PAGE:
“I wouldn't sign up for a tour unless it was somewhere that's really hard to get around in as a foreigner.”
Your friend is going on a trip to Italy and has signed up for a guided tour. Now you're each discussing your thoughts about tours. You say this because you don't like guided tours.
I wouldn't sign up for a tour unless it was somewhere that's really hard to get around in as a foreigner.
Use this phrase when you don't think you would usually do something, but you can think of some reasons that you would do it. For example:
I wouldn't be able to live in a big city unless I was rich enough to afford a huge apartment with a big outdoor patio.
So the meaning of the example at top is: "If a place is really hard to get around in as a foreigner, I might join a tour. In other situations, I wouldn't join one."
Notice that in the second half, the verb is past tense:
unless it was somewhere that's...
unless I was rich enough...
This is common in spoken English. For formal written English, you're supposed to use the subjunctive tense:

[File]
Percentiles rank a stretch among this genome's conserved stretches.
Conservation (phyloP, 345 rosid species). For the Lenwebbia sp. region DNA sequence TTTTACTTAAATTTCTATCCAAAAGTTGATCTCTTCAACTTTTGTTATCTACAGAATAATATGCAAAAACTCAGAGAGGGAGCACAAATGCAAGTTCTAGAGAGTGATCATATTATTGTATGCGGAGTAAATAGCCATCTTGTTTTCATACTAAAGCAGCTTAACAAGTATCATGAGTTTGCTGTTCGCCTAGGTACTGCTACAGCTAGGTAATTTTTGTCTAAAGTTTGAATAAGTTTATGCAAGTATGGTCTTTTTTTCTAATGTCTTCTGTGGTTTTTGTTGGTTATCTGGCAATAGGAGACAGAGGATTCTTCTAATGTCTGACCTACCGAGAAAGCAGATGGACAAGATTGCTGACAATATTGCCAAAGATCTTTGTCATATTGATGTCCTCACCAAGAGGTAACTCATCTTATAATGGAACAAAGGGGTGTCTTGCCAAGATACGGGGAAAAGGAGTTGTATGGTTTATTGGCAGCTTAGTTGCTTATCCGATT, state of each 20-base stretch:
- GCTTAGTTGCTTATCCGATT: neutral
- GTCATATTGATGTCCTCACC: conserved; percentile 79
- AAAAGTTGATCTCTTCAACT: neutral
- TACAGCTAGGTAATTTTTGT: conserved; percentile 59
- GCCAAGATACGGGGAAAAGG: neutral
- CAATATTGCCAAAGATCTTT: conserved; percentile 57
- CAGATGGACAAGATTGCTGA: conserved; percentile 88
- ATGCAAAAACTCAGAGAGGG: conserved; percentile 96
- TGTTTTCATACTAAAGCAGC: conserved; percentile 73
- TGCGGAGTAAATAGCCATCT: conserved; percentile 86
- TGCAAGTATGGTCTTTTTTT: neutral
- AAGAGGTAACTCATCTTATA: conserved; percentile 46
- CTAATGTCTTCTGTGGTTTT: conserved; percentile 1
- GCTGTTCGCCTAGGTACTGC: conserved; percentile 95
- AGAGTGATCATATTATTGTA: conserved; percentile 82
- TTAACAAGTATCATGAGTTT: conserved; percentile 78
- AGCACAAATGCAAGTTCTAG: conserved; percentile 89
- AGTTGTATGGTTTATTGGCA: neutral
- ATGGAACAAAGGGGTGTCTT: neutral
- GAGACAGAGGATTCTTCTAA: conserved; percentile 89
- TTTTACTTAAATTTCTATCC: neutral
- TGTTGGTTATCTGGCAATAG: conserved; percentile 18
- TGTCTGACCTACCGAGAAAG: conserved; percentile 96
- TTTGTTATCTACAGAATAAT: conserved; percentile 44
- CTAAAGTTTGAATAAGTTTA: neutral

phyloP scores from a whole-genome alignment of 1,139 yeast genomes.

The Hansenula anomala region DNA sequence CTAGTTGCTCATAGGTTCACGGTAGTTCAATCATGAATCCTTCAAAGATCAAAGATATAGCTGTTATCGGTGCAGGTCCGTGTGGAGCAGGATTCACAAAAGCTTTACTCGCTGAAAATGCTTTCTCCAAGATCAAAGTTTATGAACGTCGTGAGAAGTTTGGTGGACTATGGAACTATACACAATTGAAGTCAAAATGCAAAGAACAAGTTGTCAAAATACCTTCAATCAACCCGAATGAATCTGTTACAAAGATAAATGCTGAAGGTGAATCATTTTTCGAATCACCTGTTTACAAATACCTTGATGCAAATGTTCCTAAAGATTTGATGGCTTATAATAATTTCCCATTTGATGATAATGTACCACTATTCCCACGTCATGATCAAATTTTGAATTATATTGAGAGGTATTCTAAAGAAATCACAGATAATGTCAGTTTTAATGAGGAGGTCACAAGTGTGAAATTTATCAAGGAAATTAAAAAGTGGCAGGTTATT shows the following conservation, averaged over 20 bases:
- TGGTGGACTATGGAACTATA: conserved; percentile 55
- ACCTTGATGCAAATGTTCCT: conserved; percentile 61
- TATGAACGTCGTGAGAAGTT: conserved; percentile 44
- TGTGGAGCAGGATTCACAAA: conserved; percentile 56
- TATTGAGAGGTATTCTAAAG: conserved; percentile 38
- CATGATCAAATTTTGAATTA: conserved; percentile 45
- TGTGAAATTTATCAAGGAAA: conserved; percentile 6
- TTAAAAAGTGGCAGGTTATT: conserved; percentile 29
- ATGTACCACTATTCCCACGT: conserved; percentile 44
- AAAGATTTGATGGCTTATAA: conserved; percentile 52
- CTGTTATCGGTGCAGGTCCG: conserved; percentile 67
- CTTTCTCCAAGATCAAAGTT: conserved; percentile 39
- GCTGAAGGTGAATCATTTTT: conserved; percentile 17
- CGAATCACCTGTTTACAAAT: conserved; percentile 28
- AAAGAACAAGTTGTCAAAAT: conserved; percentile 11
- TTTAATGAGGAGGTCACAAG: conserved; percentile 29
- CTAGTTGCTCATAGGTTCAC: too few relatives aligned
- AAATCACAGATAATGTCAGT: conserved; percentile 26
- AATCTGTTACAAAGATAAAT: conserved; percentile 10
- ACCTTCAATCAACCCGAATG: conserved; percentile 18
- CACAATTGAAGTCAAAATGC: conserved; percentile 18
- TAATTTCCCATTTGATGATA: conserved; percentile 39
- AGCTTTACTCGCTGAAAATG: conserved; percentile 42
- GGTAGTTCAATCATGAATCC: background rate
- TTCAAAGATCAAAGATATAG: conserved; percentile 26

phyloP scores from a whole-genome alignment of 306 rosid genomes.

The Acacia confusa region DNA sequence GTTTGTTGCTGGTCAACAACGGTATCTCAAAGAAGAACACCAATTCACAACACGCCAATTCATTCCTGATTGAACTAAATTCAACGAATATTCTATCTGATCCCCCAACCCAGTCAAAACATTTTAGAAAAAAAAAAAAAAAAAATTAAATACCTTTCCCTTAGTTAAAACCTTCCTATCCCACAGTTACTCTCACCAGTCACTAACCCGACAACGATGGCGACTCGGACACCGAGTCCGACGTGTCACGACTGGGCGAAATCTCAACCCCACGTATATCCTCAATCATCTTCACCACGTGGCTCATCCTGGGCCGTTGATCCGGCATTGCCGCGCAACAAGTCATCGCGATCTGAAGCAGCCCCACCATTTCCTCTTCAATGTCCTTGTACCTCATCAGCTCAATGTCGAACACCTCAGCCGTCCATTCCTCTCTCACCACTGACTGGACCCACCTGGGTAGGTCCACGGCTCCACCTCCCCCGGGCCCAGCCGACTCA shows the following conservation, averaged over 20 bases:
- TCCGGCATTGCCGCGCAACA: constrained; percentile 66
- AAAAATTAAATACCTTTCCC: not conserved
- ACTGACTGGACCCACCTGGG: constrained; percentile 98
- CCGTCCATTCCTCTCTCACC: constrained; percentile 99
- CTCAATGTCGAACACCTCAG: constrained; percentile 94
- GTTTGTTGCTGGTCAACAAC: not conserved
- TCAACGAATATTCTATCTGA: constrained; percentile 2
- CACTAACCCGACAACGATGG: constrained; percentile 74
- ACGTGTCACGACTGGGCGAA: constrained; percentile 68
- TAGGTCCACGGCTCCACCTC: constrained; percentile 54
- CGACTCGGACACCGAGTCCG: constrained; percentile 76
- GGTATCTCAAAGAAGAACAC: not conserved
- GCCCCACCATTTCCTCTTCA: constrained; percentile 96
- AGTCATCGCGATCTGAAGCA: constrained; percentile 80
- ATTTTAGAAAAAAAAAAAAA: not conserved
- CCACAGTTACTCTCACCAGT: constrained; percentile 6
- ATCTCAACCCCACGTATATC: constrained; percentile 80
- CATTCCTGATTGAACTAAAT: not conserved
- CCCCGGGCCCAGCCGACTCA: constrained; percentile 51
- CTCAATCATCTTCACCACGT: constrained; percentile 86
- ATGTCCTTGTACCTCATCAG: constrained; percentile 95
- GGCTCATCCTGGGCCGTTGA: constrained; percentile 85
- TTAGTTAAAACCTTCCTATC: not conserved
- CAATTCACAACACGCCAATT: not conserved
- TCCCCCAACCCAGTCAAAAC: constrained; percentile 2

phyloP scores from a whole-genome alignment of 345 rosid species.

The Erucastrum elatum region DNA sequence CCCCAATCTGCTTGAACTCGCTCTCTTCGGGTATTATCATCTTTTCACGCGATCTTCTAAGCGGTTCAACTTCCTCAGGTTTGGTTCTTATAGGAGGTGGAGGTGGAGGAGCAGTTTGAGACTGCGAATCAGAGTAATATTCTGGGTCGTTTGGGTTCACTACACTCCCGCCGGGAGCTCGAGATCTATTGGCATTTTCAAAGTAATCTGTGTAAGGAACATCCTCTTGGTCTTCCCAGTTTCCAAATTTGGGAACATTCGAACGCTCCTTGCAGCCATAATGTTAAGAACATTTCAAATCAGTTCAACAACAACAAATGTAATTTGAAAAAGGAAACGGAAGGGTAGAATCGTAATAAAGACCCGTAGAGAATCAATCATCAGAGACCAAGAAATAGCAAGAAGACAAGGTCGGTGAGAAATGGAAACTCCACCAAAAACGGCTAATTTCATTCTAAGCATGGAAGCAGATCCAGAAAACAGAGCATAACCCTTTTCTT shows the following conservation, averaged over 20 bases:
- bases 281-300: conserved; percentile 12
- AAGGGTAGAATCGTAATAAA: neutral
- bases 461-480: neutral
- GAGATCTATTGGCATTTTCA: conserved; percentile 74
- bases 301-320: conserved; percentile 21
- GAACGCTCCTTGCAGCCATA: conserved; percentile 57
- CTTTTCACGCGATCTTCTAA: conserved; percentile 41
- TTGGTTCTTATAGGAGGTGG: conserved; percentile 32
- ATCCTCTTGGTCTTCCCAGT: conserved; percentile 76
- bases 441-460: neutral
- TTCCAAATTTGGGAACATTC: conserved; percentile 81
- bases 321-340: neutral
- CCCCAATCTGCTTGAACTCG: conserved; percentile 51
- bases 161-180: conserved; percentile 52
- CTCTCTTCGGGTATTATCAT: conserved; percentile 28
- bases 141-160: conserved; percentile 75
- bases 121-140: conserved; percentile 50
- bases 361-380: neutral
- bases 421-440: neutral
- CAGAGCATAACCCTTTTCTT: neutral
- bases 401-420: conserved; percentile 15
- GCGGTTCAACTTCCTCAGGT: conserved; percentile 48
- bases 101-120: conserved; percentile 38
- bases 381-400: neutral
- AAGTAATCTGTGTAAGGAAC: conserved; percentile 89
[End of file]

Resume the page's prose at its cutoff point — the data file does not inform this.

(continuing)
I personally wouldn't sign up for a tour unless it were in a country that's difficult to navigate as a foreigner.
When you "sign up for" an event or activity, it means that you fill out a form that shows that you want to join. For example:
I signed up for an aerobics class at the gym.
We decided to sign up this year for the Walk Against Cancer.
You can also "sign up" someone else (usually a child) for an activity:
Maybe we should sign Gavin up for violin classes.
To "get around in" a place means to find the place that you want to go to, and to get there quickly and easily.
I've heard it's hard to get around in Los Angeles because of all the traffic.
I think Tokyo is one of the easiest cities to get around in because of how many trains there are in the city.
Use this phrase to talk about the situations and problems that one group or type of person has:
You can't really earn a lot of money as a teacher.